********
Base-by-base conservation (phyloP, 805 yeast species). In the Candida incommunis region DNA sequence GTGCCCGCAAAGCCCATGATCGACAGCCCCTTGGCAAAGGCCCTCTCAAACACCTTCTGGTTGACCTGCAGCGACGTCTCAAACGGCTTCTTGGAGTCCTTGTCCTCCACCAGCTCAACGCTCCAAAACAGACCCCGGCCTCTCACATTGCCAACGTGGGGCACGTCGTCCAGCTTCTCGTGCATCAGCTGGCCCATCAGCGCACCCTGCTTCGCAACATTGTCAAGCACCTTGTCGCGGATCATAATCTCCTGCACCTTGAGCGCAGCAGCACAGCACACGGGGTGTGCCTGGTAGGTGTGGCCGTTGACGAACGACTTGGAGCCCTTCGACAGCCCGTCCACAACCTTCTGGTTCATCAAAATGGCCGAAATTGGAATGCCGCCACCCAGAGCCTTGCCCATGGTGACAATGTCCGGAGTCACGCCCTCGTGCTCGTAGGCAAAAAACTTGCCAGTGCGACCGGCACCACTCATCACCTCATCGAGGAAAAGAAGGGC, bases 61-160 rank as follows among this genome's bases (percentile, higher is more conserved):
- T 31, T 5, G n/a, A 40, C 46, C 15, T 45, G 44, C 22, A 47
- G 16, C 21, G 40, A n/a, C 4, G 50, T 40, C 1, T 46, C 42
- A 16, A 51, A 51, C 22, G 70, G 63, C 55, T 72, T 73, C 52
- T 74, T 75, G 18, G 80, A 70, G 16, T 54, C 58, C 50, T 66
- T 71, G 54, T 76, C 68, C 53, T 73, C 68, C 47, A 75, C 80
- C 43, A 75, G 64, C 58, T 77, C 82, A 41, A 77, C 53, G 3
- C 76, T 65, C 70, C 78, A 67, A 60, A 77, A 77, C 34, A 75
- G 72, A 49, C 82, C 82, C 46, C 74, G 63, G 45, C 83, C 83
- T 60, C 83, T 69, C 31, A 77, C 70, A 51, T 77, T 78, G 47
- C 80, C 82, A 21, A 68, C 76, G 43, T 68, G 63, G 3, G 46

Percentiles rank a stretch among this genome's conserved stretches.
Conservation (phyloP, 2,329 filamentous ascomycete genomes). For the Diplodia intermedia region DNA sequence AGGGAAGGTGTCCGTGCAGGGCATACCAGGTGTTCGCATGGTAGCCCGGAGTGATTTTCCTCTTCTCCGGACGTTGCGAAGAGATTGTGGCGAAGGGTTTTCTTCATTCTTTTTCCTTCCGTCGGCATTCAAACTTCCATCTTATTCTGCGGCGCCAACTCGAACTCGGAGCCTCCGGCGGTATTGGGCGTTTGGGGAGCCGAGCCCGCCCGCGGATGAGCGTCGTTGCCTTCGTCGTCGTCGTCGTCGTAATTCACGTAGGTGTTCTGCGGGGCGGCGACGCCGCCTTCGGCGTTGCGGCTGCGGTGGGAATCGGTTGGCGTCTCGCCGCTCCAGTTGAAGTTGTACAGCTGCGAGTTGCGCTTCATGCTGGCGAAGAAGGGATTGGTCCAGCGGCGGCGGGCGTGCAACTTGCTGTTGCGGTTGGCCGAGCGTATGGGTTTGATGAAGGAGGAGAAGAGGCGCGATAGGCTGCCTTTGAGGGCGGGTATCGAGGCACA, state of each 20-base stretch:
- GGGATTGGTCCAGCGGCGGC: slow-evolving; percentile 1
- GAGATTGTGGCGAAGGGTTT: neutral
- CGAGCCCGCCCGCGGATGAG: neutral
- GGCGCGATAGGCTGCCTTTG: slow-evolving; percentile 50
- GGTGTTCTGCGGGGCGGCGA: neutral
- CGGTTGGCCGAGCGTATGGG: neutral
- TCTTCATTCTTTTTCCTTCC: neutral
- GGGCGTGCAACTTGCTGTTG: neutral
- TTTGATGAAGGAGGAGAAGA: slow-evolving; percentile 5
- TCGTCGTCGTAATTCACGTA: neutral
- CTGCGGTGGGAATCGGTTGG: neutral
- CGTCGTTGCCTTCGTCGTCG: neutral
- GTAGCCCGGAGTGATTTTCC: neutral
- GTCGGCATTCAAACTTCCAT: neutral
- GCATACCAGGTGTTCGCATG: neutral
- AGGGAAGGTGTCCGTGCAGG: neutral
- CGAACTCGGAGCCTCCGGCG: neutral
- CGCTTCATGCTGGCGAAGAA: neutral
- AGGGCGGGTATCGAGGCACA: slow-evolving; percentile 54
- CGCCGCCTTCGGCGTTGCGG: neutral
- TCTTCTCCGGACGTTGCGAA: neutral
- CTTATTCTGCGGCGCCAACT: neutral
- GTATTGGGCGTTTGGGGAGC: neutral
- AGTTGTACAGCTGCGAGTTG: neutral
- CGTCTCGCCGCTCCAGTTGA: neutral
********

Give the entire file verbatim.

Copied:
Base-by-base conservation (phyloP, 805 yeast species). In the Candida incommunis region DNA sequence GTGCCCGCAAAGCCCATGATCGACAGCCCCTTGGCAAAGGCCCTCTCAAACACCTTCTGGTTGACCTGCAGCGACGTCTCAAACGGCTTCTTGGAGTCCTTGTCCTCCACCAGCTCAACGCTCCAAAACAGACCCCGGCCTCTCACATTGCCAACGTGGGGCACGTCGTCCAGCTTCTCGTGCATCAGCTGGCCCATCAGCGCACCCTGCTTCGCAACATTGTCAAGCACCTTGTCGCGGATCATAATCTCCTGCACCTTGAGCGCAGCAGCACAGCACACGGGGTGTGCCTGGTAGGTGTGGCCGTTGACGAACGACTTGGAGCCCTTCGACAGCCCGTCCACAACCTTCTGGTTCATCAAAATGGCCGAAATTGGAATGCCGCCACCCAGAGCCTTGCCCATGGTGACAATGTCCGGAGTCACGCCCTCGTGCTCGTAGGCAAAAAACTTGCCAGTGCGACCGGCACCACTCATCACCTCATCGAGGAAAAGAAGGGC, bases 61-160 rank as follows among this genome's bases (percentile, higher is more conserved):
- T 31, T 5, G n/a, A 40, C 46, C 15, T 45, G 44, C 22, A 47
- G 16, C 21, G 40, A n/a, C 4, G 50, T 40, C 1, T 46, C 42
- A 16, A 51, A 51, C 22, G 70, G 63, C 55, T 72, T 73, C 52
- T 74, T 75, G 18, G 80, A 70, G 16, T 54, C 58, C 50, T 66
- T 71, G 54, T 76, C 68, C 53, T 73, C 68, C 47, A 75, C 80
- C 43, A 75, G 64, C 58, T 77, C 82, A 41, A 77, C 53, G 3
- C 76, T 65, C 70, C 78, A 67, A 60, A 77, A 77, C 34, A 75
- G 72, A 49, C 82, C 82, C 46, C 74, G 63, G 45, C 83, C 83
- T 60, C 83, T 69, C 31, A 77, C 70, A 51, T 77, T 78, G 47
- C 80, C 82, A 21, A 68, C 76, G 43, T 68, G 63, G 3, G 46

Percentiles rank a stretch among this genome's conserved stretches.
Conservation (phyloP, 2,329 filamentous ascomycete genomes). For the Diplodia intermedia region DNA sequence AGGGAAGGTGTCCGTGCAGGGCATACCAGGTGTTCGCATGGTAGCCCGGAGTGATTTTCCTCTTCTCCGGACGTTGCGAAGAGATTGTGGCGAAGGGTTTTCTTCATTCTTTTTCCTTCCGTCGGCATTCAAACTTCCATCTTATTCTGCGGCGCCAACTCGAACTCGGAGCCTCCGGCGGTATTGGGCGTTTGGGGAGCCGAGCCCGCCCGCGGATGAGCGTCGTTGCCTTCGTCGTCGTCGTCGTCGTAATTCACGTAGGTGTTCTGCGGGGCGGCGACGCCGCCTTCGGCGTTGCGGCTGCGGTGGGAATCGGTTGGCGTCTCGCCGCTCCAGTTGAAGTTGTACAGCTGCGAGTTGCGCTTCATGCTGGCGAAGAAGGGATTGGTCCAGCGGCGGCGGGCGTGCAACTTGCTGTTGCGGTTGGCCGAGCGTATGGGTTTGATGAAGGAGGAGAAGAGGCGCGATAGGCTGCCTTTGAGGGCGGGTATCGAGGCACA, state of each 20-base stretch:
- GGGATTGGTCCAGCGGCGGC: slow-evolving; percentile 1
- GAGATTGTGGCGAAGGGTTT: neutral
- CGAGCCCGCCCGCGGATGAG: neutral
- GGCGCGATAGGCTGCCTTTG: slow-evolving; percentile 50
- GGTGTTCTGCGGGGCGGCGA: neutral
- CGGTTGGCCGAGCGTATGGG: neutral
- TCTTCATTCTTTTTCCTTCC: neutral
- GGGCGTGCAACTTGCTGTTG: neutral
- TTTGATGAAGGAGGAGAAGA: slow-evolving; percentile 5
- TCGTCGTCGTAATTCACGTA: neutral
- CTGCGGTGGGAATCGGTTGG: neutral
- CGTCGTTGCCTTCGTCGTCG: neutral
- GTAGCCCGGAGTGATTTTCC: neutral
- GTCGGCATTCAAACTTCCAT: neutral
- GCATACCAGGTGTTCGCATG: neutral
- AGGGAAGGTGTCCGTGCAGG: neutral
- CGAACTCGGAGCCTCCGGCG: neutral
- CGCTTCATGCTGGCGAAGAA: neutral
- AGGGCGGGTATCGAGGCACA: slow-evolving; percentile 54
- CGCCGCCTTCGGCGTTGCGG: neutral
- TCTTCTCCGGACGTTGCGAA: neutral
- CTTATTCTGCGGCGCCAACT: neutral
- GTATTGGGCGTTTGGGGAGC: neutral
- AGTTGTACAGCTGCGAGTTG: neutral
- CGTCTCGCCGCTCCAGTTGA: neutral